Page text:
The federal and state agencies that provided input to this study identified a number of subgroups for which disability-related data were lacking, primarily because of small sample sizes in the national surveys, but in some cases because these groups simply cannot be identified in existing national surveys. These subgroups include the three primary age groups (youth, working-age persons, and seniors), veterans, homeless people, people with specific health conditions or types of disabilities, various demographic subgroups, people who are not in the labor force, participants in public programs, and those receiving or providing formal and informal care. Table II.5 lists the subpopulations that were specifically noted. In some cases agencies noted specific unanswered questions for a subpopulation; in such cases the questions are listed in Table II.5. Otherwise, only the subpopulation is listed.

Small numbers of people with disabilities in the large, general population surveys limit the ability to examine subgroups of people with disabilities. For example, subgroup analyses by specific types of disabilities, and those focused on current and potential program participants, cannot be conducted in many cases. One agency respondent suggested that small sample sizes might be a consequence of the inability of the currently used measures to capture people with psychiatric and intellectual disabilities. Many disabling health conditions are relatively uncommon and small sample sizes make identifying people with specific types of disabilities difficult. Staff of another agency noted that small sample size issues are most severe for those under age 65 because disability prevalence is relatively lower for this population.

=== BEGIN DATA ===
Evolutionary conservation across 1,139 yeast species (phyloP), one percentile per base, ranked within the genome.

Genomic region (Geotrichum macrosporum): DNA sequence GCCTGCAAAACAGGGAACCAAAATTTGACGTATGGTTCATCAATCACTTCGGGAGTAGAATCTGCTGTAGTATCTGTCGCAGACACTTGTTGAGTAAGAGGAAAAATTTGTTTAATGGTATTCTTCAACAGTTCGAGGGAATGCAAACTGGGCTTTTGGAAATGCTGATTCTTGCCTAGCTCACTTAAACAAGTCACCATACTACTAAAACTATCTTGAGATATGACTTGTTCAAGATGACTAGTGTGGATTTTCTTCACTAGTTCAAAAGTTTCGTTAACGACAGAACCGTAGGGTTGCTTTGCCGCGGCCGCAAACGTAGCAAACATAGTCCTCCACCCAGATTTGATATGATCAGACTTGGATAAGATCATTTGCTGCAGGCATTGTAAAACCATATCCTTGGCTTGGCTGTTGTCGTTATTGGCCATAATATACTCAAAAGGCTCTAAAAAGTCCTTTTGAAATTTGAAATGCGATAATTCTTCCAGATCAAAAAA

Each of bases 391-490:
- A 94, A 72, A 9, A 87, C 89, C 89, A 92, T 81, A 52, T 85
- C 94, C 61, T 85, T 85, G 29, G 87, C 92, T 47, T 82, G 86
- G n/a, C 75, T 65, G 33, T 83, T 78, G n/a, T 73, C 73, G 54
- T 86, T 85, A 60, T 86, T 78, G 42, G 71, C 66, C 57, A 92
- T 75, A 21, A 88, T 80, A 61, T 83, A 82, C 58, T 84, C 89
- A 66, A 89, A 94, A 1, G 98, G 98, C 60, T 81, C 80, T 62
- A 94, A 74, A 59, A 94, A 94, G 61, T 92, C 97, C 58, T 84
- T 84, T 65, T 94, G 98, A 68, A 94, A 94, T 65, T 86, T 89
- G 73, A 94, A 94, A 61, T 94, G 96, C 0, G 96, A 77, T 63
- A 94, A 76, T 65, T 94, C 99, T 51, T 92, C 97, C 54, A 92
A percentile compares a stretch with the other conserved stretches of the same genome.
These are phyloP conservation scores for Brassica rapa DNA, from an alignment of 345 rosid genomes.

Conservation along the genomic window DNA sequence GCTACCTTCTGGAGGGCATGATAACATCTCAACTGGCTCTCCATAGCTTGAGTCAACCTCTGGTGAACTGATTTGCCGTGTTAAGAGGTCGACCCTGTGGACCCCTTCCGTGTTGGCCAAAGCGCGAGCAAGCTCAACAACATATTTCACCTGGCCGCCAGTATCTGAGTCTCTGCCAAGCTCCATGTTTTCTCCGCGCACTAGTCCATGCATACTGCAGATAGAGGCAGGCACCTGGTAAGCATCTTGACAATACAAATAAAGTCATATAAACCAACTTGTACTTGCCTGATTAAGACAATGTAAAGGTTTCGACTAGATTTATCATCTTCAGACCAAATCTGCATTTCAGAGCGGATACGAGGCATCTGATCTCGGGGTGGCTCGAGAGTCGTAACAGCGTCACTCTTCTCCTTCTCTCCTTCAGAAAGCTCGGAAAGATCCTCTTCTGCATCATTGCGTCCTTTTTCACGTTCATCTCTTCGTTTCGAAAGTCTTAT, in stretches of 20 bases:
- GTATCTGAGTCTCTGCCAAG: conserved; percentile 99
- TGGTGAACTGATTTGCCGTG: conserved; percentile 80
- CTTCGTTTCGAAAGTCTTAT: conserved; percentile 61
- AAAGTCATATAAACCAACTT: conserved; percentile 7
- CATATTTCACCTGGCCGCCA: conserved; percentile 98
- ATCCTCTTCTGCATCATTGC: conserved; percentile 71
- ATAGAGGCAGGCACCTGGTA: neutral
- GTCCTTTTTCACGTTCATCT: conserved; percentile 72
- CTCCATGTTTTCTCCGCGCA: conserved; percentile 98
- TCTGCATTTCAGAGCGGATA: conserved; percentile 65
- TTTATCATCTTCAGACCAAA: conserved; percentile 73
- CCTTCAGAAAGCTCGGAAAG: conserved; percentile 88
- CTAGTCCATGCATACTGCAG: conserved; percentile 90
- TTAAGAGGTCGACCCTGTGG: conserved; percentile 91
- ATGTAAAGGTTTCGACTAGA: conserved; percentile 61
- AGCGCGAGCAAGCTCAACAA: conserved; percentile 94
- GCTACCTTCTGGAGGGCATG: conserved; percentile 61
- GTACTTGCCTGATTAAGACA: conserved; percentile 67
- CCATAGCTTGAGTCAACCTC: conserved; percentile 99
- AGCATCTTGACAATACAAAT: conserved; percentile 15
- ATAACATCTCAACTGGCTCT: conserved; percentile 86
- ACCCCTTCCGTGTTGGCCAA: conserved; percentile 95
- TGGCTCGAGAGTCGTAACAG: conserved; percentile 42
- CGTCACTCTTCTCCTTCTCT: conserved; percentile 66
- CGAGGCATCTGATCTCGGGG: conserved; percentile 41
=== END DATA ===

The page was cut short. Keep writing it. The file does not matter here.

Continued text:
Analysis of residents of specific regions, states, or substate geographic areas is also limited due to small sample sizes. As one respondent noted, there are “insufficient sample sizes to conduct state-specific estimates on people with disabilities.” Others also noted that state or other geographic-level analyses of people with specific conditions, functional limitations, and in various programs such as Temporary Assistance for Needy Families and Medicaid are not possible.

TABLE II.5. Subgroups for Which Disability Data Are Lacking Identified by State and Federal Agencies
Demographic Subgroups
  1. Distribution of those with psychiatric disabilities by age and gender
  2. Race/ethnicity and male/female
  3. To what extent do the populations of persons with disabilities overlap with minorities and low-income populations? How are these populations geographically distributed?
  4. More general information on people in the following groups:
    • American Indians
    • Asian Americans
Age Groups
Children and Youth
  1. Children (adequate sample sizes, disability measures, and family characteristics)